Federation of Journalists (IFJ) demands that media owners in Pakistan grant wage rises to their staff
immediately, in accordance with Pakistan’s
Media personnel across Pakistan, who have been fighting
for legally sanctioned wage rises for the newspaper sector for seven years,
yesterday continued their campaign by staging another national day of protests,
led by the Pakistan Federal Union of Journalists (PFUJ), an IFJ affiliate, and
the All Pakistan Newspapers’ Employees Confederation (APNEC).
“The situation for many journalists
and media workers in Pakistan
is dire. They are not only receiving below-award wages, if they secure any payment
at all, but the dangers of media work are increasing,” IFJ General Secretary Aidan White said.
Most newspaper owners have refused
for seven years to implement the Seventh Wage Award, approved by Pakistan’s
National Assembly in October 2001 and backdated to 2000, as stipulated by the
Newspapers Employers’ Act (Conditions of Service) 1973. Meanwhile, about 300
journalists and media workers in the print and electronic media have lost their
jobs in the past six months, while payment of salaries is commonly delayed, the
PFUJ and APNEC said.
The seriousness of the economic
hardship imposed on media personnel was tragically underscored in early
December when cameraman Mohammad Azam Khan, 26, an employee of Lahore-based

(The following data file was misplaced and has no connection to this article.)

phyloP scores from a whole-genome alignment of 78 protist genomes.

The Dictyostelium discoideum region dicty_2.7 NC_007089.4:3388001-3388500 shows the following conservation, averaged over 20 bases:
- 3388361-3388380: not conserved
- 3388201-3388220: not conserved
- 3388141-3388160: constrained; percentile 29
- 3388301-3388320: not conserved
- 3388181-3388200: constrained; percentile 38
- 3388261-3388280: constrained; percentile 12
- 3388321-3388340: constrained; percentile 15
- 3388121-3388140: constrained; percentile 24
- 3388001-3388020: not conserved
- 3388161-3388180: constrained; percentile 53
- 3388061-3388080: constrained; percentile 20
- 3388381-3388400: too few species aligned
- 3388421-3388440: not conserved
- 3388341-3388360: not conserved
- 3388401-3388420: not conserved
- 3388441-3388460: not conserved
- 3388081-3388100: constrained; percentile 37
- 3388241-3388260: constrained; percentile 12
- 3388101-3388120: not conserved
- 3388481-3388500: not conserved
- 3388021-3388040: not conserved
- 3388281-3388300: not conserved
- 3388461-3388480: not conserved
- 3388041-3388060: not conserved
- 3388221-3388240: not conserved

Channel 5, committed suicide after his request for some of the wages due to him
was refused. Like other station staff, Azam had not been paid for three to four
Yesterday, Federal Information
Minister Sherry Rehman told protesting media personnel outside the National
Assembly in Islamabad
that the Government was committed to implement the Wage Award and to address sackings
and non-payment of salaries, the PFUJ said.
In Karachi, the Governor of Sindh, Ishratul
Ibad, told protesters he would take up these issues with the media organisations
the provincial Information Minister, Iftikhar Hussain, told journalists that
the provincial government would consider linking government advertising with award
implementation and fair working conditions. His comments are in line with PFUJ
and APNEC demands that the Federal Government link its allocation of
advertising spending with the requirement that news organisations abide by the
law and pay their staff on time.
“The IFJ stands in solidarity with its
colleagues in Pakistan,
who have been fighting long and hard for their rights,” White said.
“We strongly urge Pakistan’s Government
to make good on its commitment that it will ensure media owners abide by the
law, and that it do so promptly. Fair pay and decent conditions are not only about
economic rights – they contribute significantly to the promotion of a quality
media that serves the public good.”
information contact IFJ Asia-Pacific
on +612 9333 0919
represents over 600,000 journalists in
120 countries worldwide